Ransomware is a type of attack that uses malware to steal your data, and the only person who can decrypt it is the hacker, as he possesses specific knowledge on this issue. Hackers, therefore, ask for a ransom in return to decrypt. The malefactor can publish the user’s data or block access to that data until the payment is made. A user or victim usually receives guidance on how to make the payment and once the ransom is paid, the hacker decrypts the data, so the victim can regain access.
Here, there are some common types of ransomware.
This is the most common type of ransomware where the malware encrypts your data and the attacker asks for a ransom payment to decrypt the data
This malware mostly targets android devices by completely locking the users out of their device, so they can’t access any data on the device.
This shows up as real ransomware but is actually fake. It appears as a pop-up message or might lock your computer and leave a ransom note. However, when payment is made, a user might realize that data was never encrypted at all
Doxware or Leakware
This works as a crypto-malware, only with this type hackers not only encrypt your data but also threaten to leak or publish it unless the ransom is paid
Ransomware as a service(RaaS)
This malware is hosted anonymously by a hacker who handles the distribution of the malware, collects the ransom payments, and takes a cut from the ransom paid.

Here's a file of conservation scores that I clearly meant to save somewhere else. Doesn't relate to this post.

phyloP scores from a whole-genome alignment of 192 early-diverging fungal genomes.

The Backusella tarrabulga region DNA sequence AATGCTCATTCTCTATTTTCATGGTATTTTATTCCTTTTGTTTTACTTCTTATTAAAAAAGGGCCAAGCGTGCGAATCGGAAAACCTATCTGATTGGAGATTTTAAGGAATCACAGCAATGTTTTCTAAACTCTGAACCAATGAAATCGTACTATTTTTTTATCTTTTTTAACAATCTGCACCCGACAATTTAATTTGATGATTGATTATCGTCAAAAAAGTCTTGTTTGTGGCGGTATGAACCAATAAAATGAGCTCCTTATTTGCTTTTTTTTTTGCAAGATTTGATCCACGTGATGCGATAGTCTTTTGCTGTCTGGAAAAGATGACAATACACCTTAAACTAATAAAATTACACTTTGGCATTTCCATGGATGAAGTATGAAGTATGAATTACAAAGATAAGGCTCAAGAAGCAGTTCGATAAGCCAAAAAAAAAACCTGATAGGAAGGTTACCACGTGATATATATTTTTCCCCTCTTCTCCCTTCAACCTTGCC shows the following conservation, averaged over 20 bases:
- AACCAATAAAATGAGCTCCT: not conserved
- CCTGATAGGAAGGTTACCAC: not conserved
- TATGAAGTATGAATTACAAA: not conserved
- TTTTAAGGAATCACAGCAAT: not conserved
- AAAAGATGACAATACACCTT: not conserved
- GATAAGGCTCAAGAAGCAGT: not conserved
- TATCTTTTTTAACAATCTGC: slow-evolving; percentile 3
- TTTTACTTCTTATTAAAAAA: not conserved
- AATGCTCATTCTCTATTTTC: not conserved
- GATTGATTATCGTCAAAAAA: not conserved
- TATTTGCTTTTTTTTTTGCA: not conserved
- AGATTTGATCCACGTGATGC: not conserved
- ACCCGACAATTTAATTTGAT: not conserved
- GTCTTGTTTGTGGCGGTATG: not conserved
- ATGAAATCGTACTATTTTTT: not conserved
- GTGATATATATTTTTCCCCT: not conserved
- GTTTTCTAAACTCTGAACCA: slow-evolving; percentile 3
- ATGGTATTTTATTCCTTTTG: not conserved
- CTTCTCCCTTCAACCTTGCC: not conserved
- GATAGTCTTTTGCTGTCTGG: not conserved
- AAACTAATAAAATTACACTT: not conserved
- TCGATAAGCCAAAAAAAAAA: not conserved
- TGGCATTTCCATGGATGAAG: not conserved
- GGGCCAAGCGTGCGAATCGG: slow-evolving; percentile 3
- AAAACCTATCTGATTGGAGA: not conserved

Some ransomware is designed to target specific operating systems. Macs have had ransomware developed just for macOS. Mobile devices have also been targets in ransomware attacks.
The most common way ransomware gets into your system is through phishing, such as emails. Emails appear to look as they are from a legitimate source, say your bank or work or a friend, but they have a link or an attachment that hides the malicious software. Once you click on the link or download the attachment, the malware takes over your system.
Some hackers can also use social engineering attacks to get you into giving them remote access to your system. There is encryption ransomware that is more aggressive and does not need to trick you to infect your system.
Whether to pay the ransom or not is entirely your decision. Most cybersecurity experts advise not to pay, as you will encourage the hacker to continue using the ransomware. In some situations, the data can be more valuable.
The best way to protect against ransomware is to recognize phishing. Beware of email attachments and suspicious links, and confirm the email address they are sent from. You can also use anti-virus software to scan your system for any malware regularly. Use whitelisting software that filters only authorized software from being installed on your computer.
It is also imperative to keep your software and systems up to date because updates will patch the bugs and vulnerabilities that a ransomware hacker might exploit. Do not give remote access to anyone unless you know who they are and why they need access.
Back up your data. Back-ups will not protect you from a hacker, but they will give you an upper hand in negotiating and, thus, minimizing the damage or loss.